Trillium Book Awards Author Reading 2015

Open Book Recommends: Books of Poetry in Celebration of National Poetry Month

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Open Book Recommends: Books of Poetry in Celebration of National Poetry Month

April is National Poetry Month and we think the best way to celebrate is to read and support our talented Canadian poets.

We've put together a list of some excellent poetry collections to get you started, and we encourage you to visit our event pages at Open Book: Toronto and Open Book: Ontario for opportunities to hear some of our country's poets throughout the month of April.

bp: beginnings (BookThug) by bpNichol and edited by Stephen Cain
bp: beginnings brings together iconic Canadian poet bpNichol's early "fugitive" sequences, that have long been out of print. These sequences show the development of bpNichol's talent, illustrating his union of visual poetry and lyricism.

School (Coach House Books) by Jen Currin
Jen Currin's School is both a call to action and an intimate conversation that speaks to the political and environmental issues of contemporary life. The sensual and surreal poems act as an instruction manual for igniting change through a collective effort of love and community.

Ordinary Hours (Brick Books) by Karen Enns
Gerald Lampert Award-nominated author Karen Enns revisits her rural Mennonite childhood in her sophomore collection. Writing with effortless rhythm and phrasing, she also touches on the Mennonite exodus from Russia and the powerful effect of redemption.

Broom Broom (Coach House Books) by Brecken Hancock
In this collection of poems, Brecken Hancock takes the safe and comfortable parts of the world and turns them into the eccentric. From the evolution of bathing to tragic family misgivings, Hancock deftly plumbs the sweep of human history.

THOU (BookThug) by Aisha Sasha John
THOU is a powerful collection of two long, narrative poems that will ignite the reader's senses. Aisha Sasha John has a crush on time; she explores it, plays with it and poses the question of time being an object of desire and the book as a theatre for it.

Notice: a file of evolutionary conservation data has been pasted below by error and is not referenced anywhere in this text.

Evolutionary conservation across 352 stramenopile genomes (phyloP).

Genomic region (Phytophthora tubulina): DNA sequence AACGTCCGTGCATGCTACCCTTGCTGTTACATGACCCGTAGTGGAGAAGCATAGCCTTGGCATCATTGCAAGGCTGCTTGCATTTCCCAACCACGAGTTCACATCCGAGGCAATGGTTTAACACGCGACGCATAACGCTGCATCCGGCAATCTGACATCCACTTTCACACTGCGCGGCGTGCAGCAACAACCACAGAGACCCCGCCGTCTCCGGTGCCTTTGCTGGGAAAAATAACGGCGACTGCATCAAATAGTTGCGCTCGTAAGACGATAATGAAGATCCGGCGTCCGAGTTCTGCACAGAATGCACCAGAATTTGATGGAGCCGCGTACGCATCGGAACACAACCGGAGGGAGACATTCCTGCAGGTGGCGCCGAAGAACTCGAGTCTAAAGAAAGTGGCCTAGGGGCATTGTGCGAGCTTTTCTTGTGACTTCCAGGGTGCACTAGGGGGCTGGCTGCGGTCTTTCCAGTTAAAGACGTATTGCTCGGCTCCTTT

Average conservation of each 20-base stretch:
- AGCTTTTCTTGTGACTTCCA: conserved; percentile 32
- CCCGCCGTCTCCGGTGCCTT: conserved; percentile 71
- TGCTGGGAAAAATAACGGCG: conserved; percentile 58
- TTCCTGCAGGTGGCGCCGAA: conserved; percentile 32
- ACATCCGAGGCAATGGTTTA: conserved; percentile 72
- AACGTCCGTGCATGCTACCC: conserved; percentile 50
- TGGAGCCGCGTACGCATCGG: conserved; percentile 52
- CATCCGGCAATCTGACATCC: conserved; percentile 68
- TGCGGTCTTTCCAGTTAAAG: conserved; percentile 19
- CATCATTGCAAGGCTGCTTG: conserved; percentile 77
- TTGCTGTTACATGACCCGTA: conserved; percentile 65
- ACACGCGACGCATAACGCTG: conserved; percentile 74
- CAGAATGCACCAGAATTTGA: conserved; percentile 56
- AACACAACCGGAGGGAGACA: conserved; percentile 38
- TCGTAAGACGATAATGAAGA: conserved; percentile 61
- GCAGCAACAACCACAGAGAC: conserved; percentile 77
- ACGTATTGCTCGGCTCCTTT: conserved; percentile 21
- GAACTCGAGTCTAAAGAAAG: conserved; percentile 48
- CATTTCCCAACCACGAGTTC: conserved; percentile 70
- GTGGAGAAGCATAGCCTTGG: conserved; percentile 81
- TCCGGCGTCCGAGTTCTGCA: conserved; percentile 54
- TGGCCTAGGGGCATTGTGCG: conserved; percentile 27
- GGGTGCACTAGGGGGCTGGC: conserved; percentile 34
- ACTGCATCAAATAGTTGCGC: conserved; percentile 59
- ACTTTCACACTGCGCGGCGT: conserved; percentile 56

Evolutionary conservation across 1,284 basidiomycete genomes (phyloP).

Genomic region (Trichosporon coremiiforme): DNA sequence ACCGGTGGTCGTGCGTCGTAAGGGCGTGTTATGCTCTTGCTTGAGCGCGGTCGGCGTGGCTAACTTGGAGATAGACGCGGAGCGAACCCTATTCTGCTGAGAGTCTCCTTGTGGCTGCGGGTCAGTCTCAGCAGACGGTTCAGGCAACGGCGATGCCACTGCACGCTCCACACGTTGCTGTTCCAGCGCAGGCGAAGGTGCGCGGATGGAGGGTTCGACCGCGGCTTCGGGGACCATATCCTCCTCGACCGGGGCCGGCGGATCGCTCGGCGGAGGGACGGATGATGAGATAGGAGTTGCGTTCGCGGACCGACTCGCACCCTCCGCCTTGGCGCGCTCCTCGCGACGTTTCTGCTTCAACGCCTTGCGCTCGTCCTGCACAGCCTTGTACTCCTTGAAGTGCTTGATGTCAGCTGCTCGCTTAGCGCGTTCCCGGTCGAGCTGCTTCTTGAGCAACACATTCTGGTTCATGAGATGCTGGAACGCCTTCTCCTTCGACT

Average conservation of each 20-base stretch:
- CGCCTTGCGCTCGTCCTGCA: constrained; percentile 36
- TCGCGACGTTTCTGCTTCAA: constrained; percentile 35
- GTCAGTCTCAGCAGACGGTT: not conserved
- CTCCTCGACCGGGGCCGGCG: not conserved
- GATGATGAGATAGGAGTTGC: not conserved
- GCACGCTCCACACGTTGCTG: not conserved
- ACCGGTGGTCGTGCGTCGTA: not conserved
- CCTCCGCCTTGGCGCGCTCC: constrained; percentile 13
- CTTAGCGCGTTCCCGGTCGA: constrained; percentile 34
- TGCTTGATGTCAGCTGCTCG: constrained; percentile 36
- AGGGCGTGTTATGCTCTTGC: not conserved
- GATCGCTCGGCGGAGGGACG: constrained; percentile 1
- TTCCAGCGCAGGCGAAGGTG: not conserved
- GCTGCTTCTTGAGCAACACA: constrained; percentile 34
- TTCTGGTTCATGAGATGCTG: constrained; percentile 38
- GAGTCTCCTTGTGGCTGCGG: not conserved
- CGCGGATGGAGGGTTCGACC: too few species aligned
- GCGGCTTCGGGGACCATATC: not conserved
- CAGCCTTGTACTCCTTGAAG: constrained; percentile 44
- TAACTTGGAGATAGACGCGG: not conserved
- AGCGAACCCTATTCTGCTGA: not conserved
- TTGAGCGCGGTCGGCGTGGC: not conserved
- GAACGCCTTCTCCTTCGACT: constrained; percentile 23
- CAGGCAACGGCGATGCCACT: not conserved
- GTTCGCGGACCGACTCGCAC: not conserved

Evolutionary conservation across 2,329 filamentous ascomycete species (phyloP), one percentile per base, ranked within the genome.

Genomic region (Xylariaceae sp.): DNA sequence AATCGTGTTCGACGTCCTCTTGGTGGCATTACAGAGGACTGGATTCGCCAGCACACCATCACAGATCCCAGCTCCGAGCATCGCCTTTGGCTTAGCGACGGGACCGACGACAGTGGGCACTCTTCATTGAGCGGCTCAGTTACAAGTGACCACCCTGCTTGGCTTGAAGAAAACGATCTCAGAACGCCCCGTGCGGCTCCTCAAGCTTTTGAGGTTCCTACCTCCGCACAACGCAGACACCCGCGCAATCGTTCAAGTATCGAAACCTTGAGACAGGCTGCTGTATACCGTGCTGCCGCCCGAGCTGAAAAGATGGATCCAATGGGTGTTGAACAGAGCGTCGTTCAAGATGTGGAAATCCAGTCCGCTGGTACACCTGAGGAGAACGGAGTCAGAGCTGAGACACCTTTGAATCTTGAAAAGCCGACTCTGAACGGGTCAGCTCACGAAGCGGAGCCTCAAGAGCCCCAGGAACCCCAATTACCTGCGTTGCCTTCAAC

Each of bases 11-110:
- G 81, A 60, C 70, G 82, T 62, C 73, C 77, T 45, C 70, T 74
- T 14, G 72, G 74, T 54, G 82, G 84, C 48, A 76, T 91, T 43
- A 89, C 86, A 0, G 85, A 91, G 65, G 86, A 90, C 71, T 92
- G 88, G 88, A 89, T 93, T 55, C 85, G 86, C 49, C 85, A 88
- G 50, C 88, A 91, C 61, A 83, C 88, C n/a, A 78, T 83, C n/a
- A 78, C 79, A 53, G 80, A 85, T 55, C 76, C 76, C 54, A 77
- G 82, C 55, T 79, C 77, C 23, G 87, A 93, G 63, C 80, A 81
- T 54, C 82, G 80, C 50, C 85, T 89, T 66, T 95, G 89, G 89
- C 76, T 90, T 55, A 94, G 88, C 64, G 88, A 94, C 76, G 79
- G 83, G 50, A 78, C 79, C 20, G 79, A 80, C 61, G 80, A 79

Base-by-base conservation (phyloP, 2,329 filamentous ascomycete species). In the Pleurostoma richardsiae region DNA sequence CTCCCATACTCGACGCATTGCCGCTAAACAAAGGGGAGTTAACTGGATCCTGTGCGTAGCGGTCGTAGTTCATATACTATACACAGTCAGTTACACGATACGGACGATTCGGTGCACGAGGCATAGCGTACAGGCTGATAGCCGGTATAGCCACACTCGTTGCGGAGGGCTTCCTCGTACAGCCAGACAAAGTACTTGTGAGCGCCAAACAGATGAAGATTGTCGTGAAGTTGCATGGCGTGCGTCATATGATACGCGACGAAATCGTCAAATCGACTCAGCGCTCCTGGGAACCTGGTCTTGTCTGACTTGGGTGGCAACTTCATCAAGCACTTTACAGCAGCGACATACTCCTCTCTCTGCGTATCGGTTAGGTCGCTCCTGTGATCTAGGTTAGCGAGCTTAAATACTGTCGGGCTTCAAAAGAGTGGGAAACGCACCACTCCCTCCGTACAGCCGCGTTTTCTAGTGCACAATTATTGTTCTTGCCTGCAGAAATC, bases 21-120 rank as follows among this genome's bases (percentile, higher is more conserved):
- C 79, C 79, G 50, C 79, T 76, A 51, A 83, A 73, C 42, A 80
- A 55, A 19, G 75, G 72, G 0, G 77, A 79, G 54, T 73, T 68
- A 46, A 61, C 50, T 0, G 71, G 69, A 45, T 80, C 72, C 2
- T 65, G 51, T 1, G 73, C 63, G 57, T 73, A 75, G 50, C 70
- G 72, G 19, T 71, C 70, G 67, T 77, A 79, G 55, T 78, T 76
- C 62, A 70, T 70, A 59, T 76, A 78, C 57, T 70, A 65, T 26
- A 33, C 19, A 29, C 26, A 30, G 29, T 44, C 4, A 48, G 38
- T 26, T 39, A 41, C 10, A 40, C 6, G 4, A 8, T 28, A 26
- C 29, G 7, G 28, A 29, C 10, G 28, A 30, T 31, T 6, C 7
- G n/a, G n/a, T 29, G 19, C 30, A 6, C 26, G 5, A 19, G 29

Light Light (BookThug) by Julie Joosten
Light Light, shortlisted for the Gerald Lampert Memorial Award, explores the technologies and languages that shape the discourse of knowing. From the Enlightenment science of natural history to the contemporary science of climate change, Julie Joosten provocatively engages with how language, rhythm and thought form a politics engaged with the environment and its increasing alterations.

For Tamara (House of Anansi) by Sarah Lang
For Tamara is essentially a mother's letter to her daughter on how to survive on this earth. Sarah Lang has created a heartbreaking long poem that becomes a roughly-hewn, genre-bending, post-apocalyptic survival guide that forces the reader to ponder our own future.

The Fleece Era (Brick Books) by Joanna Lilley
In this debut collection, Joanna Lilley explores the intricacies of our various relationships with a refreshingly frank style and an eloquent mix of sardonic wit and compassionate understanding.

Prologue for the Age of Consequence (House of Anansi) by Gareth Martens
In this debut collection, Garth Martens's poems explore the Alberta Tar Sands and the men who work there, in a world that is both beautiful and severe. A book about grace and error, with a strong ethical and psychological reach, it has the force of a great epic.

Blue Sonoma (Brick Books) by Jane Munro
In the heartbreaking exploration of a partner's crossing into Alzheimer’s, Jane Munro uses his "battered blue Sonoma" as an evocation for numerous other crossings. With sharp wit and insight, Munro renders difficult conditions with a light touch in her sixth book.

Lake of Two Mountains (Brick Books) by Arleen Paré
Arleen Paré's second book of poetry is a moving portrait of a lake, the many relationships to the lake and the geography that surrounds it. The collection explores the correlation of landscape and memory and how the lake comes to inhabit us as we inhabit it.

MxT (Coach House Books) by Sina Queyras
In MxT or Memory x Time, Sina Queyras has written a powerful exploration of grief and mourning. Through invoking other poets and by appropriating the language of technology, Queyras explores grief to devastating and hallucinatory effect.

The Quiet (House of Anansi) by Anne-Marie Turza
In her fierce debut collection, Anne-Marie Turza presents a sinister landscape where anything might appear; out of science, myth or history. Her lyrical poems test the affinity between silence, imagination and the material world and measures space and temporal distances through degrees of silence.


Buy these books at your local independent bookstore or online at Chapters/Indigo or Amazon.

Related item from our archives

JF Robitaille: Minor Dedications

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